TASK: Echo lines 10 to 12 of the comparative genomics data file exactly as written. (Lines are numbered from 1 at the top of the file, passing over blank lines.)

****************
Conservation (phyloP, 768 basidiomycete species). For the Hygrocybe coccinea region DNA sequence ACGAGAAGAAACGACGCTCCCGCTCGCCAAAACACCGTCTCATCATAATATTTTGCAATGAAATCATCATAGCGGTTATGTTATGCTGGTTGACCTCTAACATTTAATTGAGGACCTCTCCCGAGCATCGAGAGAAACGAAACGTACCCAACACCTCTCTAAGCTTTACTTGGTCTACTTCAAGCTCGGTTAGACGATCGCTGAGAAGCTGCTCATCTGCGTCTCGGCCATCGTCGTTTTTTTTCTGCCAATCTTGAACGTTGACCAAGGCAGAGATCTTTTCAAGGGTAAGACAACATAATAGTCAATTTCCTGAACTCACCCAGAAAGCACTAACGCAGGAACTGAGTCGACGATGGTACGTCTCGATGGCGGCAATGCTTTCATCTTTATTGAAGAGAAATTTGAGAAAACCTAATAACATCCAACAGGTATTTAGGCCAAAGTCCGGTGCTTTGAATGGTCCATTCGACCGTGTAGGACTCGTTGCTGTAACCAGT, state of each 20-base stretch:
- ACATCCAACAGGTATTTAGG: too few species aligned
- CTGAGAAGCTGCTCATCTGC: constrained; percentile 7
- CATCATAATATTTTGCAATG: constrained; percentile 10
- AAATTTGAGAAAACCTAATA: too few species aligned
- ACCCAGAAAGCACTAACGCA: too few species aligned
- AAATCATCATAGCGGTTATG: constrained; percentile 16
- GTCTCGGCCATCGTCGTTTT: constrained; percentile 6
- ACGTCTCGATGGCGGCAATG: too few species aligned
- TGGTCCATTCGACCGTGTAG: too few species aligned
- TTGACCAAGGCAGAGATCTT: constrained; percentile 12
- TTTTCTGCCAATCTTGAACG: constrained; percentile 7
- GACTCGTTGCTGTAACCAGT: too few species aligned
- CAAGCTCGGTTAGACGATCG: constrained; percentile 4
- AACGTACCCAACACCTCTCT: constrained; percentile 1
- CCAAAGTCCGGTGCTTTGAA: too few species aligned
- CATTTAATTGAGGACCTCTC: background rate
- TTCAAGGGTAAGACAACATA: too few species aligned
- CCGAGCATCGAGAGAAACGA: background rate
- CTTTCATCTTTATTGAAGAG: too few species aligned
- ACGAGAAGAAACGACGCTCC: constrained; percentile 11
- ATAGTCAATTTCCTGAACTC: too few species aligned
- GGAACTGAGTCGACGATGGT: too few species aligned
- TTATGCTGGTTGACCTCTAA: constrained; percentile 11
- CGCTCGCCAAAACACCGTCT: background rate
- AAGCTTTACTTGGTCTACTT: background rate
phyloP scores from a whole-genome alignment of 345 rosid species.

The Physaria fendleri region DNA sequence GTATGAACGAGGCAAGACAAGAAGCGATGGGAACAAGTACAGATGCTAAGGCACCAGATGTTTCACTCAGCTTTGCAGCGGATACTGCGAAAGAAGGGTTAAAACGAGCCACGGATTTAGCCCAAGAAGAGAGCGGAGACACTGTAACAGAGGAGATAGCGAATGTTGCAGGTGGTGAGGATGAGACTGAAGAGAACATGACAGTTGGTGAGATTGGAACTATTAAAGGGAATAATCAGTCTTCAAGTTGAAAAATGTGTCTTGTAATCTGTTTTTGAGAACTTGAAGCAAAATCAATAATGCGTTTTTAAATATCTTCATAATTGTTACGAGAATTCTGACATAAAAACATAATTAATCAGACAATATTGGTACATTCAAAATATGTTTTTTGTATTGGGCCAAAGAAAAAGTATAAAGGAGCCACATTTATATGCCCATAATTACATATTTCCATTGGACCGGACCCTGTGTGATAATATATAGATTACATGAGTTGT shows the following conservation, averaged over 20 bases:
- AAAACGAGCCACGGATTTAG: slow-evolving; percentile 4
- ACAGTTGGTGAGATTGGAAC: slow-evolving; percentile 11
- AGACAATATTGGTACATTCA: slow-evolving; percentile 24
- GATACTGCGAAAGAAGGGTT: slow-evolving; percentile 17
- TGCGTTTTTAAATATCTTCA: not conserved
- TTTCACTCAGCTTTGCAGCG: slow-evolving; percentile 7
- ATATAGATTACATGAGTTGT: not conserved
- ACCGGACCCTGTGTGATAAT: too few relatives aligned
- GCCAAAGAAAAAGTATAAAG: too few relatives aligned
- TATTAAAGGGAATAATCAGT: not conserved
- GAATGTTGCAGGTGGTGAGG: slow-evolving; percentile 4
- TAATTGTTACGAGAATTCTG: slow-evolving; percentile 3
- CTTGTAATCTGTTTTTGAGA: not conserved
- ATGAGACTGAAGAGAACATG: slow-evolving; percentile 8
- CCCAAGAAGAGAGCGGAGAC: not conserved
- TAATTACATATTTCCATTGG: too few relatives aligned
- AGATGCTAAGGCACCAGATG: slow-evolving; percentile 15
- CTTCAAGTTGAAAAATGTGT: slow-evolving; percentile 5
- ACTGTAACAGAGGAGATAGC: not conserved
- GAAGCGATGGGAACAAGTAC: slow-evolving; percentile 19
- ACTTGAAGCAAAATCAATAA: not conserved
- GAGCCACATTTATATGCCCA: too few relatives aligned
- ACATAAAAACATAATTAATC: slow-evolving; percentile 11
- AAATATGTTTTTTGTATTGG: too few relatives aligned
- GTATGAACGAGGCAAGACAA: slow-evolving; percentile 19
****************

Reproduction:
- TGGTCCATTCGACCGTGTAG: too few species aligned
- TTGACCAAGGCAGAGATCTT: constrained; percentile 12
- TTTTCTGCCAATCTTGAACG: constrained; percentile 7